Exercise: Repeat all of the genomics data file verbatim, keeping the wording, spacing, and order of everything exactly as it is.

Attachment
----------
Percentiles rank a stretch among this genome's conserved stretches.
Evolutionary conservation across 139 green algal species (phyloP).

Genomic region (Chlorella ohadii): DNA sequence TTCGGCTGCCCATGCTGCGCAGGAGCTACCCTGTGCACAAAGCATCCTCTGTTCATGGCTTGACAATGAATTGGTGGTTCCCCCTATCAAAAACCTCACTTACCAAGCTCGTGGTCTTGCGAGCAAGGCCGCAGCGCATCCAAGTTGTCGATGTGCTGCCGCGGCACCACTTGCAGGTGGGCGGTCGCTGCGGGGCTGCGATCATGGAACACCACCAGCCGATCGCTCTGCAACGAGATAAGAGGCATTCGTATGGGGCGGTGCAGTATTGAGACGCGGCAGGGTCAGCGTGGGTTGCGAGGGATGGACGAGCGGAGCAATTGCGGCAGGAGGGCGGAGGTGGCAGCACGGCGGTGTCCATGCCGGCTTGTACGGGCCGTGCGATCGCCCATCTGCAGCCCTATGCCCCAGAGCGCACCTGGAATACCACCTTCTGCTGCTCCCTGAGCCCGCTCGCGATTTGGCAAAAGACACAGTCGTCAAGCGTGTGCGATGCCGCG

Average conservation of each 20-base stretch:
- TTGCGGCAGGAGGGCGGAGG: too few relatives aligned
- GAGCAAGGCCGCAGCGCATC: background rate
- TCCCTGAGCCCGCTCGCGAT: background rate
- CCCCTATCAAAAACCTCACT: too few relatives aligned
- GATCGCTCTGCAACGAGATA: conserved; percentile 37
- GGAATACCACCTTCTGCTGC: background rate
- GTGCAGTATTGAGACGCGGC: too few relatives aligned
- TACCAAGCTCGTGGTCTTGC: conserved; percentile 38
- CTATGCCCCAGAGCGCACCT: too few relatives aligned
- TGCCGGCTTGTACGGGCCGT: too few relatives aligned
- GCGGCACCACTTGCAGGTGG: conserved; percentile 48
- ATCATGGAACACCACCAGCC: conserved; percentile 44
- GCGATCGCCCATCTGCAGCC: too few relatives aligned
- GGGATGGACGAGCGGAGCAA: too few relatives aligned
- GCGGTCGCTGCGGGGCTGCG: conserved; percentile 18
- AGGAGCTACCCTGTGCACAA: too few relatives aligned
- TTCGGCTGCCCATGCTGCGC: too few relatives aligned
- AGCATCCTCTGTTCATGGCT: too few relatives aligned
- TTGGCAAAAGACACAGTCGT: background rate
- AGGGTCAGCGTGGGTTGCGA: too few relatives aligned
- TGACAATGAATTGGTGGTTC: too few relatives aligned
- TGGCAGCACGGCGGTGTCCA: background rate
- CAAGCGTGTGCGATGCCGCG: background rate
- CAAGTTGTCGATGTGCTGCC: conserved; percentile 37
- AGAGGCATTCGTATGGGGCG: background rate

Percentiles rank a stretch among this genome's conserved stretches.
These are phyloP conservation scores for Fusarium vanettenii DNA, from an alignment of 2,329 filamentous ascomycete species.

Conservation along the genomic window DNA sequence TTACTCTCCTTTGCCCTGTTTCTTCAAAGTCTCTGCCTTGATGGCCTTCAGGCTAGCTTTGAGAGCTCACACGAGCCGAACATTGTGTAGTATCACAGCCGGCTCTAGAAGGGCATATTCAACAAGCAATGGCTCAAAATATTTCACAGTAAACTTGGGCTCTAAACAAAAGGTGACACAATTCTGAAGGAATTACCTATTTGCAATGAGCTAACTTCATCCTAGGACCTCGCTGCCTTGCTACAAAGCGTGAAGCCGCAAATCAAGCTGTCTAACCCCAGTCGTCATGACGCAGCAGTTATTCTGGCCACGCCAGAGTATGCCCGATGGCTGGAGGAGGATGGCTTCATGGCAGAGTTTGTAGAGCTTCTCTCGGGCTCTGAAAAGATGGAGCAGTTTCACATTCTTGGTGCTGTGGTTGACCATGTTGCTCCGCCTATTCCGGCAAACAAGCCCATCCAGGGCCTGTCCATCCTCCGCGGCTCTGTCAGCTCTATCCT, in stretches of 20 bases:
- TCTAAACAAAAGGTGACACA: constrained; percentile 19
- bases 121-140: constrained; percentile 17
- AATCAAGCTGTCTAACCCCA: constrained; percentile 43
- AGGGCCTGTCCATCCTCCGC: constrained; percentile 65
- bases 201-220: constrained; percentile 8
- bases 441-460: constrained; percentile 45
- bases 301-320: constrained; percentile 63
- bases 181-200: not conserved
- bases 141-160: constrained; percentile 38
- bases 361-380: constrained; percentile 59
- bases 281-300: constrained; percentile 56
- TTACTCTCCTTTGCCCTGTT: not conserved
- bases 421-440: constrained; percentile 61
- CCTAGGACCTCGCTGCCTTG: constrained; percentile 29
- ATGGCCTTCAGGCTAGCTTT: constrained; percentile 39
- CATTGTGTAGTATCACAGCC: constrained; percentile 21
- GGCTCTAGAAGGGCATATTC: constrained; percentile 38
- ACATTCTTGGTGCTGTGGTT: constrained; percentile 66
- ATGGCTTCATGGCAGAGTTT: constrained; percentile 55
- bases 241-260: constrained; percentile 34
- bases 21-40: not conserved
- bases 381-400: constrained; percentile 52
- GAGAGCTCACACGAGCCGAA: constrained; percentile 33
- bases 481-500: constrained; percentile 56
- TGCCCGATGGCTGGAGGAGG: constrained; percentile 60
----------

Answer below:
Percentiles rank a stretch among this genome's conserved stretches.
Evolutionary conservation across 139 green algal species (phyloP).

Genomic region (Chlorella ohadii): DNA sequence TTCGGCTGCCCATGCTGCGCAGGAGCTACCCTGTGCACAAAGCATCCTCTGTTCATGGCTTGACAATGAATTGGTGGTTCCCCCTATCAAAAACCTCACTTACCAAGCTCGTGGTCTTGCGAGCAAGGCCGCAGCGCATCCAAGTTGTCGATGTGCTGCCGCGGCACCACTTGCAGGTGGGCGGTCGCTGCGGGGCTGCGATCATGGAACACCACCAGCCGATCGCTCTGCAACGAGATAAGAGGCATTCGTATGGGGCGGTGCAGTATTGAGACGCGGCAGGGTCAGCGTGGGTTGCGAGGGATGGACGAGCGGAGCAATTGCGGCAGGAGGGCGGAGGTGGCAGCACGGCGGTGTCCATGCCGGCTTGTACGGGCCGTGCGATCGCCCATCTGCAGCCCTATGCCCCAGAGCGCACCTGGAATACCACCTTCTGCTGCTCCCTGAGCCCGCTCGCGATTTGGCAAAAGACACAGTCGTCAAGCGTGTGCGATGCCGCG

Average conservation of each 20-base stretch:
- TTGCGGCAGGAGGGCGGAGG: too few relatives aligned
- GAGCAAGGCCGCAGCGCATC: background rate
- TCCCTGAGCCCGCTCGCGAT: background rate
- CCCCTATCAAAAACCTCACT: too few relatives aligned
- GATCGCTCTGCAACGAGATA: conserved; percentile 37
- GGAATACCACCTTCTGCTGC: background rate
- GTGCAGTATTGAGACGCGGC: too few relatives aligned
- TACCAAGCTCGTGGTCTTGC: conserved; percentile 38
- CTATGCCCCAGAGCGCACCT: too few relatives aligned
- TGCCGGCTTGTACGGGCCGT: too few relatives aligned
- GCGGCACCACTTGCAGGTGG: conserved; percentile 48
- ATCATGGAACACCACCAGCC: conserved; percentile 44
- GCGATCGCCCATCTGCAGCC: too few relatives aligned
- GGGATGGACGAGCGGAGCAA: too few relatives aligned
- GCGGTCGCTGCGGGGCTGCG: conserved; percentile 18
- AGGAGCTACCCTGTGCACAA: too few relatives aligned
- TTCGGCTGCCCATGCTGCGC: too few relatives aligned
- AGCATCCTCTGTTCATGGCT: too few relatives aligned
- TTGGCAAAAGACACAGTCGT: background rate
- AGGGTCAGCGTGGGTTGCGA: too few relatives aligned
- TGACAATGAATTGGTGGTTC: too few relatives aligned
- TGGCAGCACGGCGGTGTCCA: background rate
- CAAGCGTGTGCGATGCCGCG: background rate
- CAAGTTGTCGATGTGCTGCC: conserved; percentile 37
- AGAGGCATTCGTATGGGGCG: background rate

Percentiles rank a stretch among this genome's conserved stretches.
These are phyloP conservation scores for Fusarium vanettenii DNA, from an alignment of 2,329 filamentous ascomycete species.

Conservation along the genomic window DNA sequence TTACTCTCCTTTGCCCTGTTTCTTCAAAGTCTCTGCCTTGATGGCCTTCAGGCTAGCTTTGAGAGCTCACACGAGCCGAACATTGTGTAGTATCACAGCCGGCTCTAGAAGGGCATATTCAACAAGCAATGGCTCAAAATATTTCACAGTAAACTTGGGCTCTAAACAAAAGGTGACACAATTCTGAAGGAATTACCTATTTGCAATGAGCTAACTTCATCCTAGGACCTCGCTGCCTTGCTACAAAGCGTGAAGCCGCAAATCAAGCTGTCTAACCCCAGTCGTCATGACGCAGCAGTTATTCTGGCCACGCCAGAGTATGCCCGATGGCTGGAGGAGGATGGCTTCATGGCAGAGTTTGTAGAGCTTCTCTCGGGCTCTGAAAAGATGGAGCAGTTTCACATTCTTGGTGCTGTGGTTGACCATGTTGCTCCGCCTATTCCGGCAAACAAGCCCATCCAGGGCCTGTCCATCCTCCGCGGCTCTGTCAGCTCTATCCT, in stretches of 20 bases:
- TCTAAACAAAAGGTGACACA: constrained; percentile 19
- bases 121-140: constrained; percentile 17
- AATCAAGCTGTCTAACCCCA: constrained; percentile 43
- AGGGCCTGTCCATCCTCCGC: constrained; percentile 65
- bases 201-220: constrained; percentile 8
- bases 441-460: constrained; percentile 45
- bases 301-320: constrained; percentile 63
- bases 181-200: not conserved
- bases 141-160: constrained; percentile 38
- bases 361-380: constrained; percentile 59
- bases 281-300: constrained; percentile 56
- TTACTCTCCTTTGCCCTGTT: not conserved
- bases 421-440: constrained; percentile 61
- CCTAGGACCTCGCTGCCTTG: constrained; percentile 29
- ATGGCCTTCAGGCTAGCTTT: constrained; percentile 39
- CATTGTGTAGTATCACAGCC: constrained; percentile 21
- GGCTCTAGAAGGGCATATTC: constrained; percentile 38
- ACATTCTTGGTGCTGTGGTT: constrained; percentile 66
- ATGGCTTCATGGCAGAGTTT: constrained; percentile 55
- bases 241-260: constrained; percentile 34
- bases 21-40: not conserved
- bases 381-400: constrained; percentile 52
- GAGAGCTCACACGAGCCGAA: constrained; percentile 33
- bases 481-500: constrained; percentile 56
- TGCCCGATGGCTGGAGGAGG: constrained; percentile 60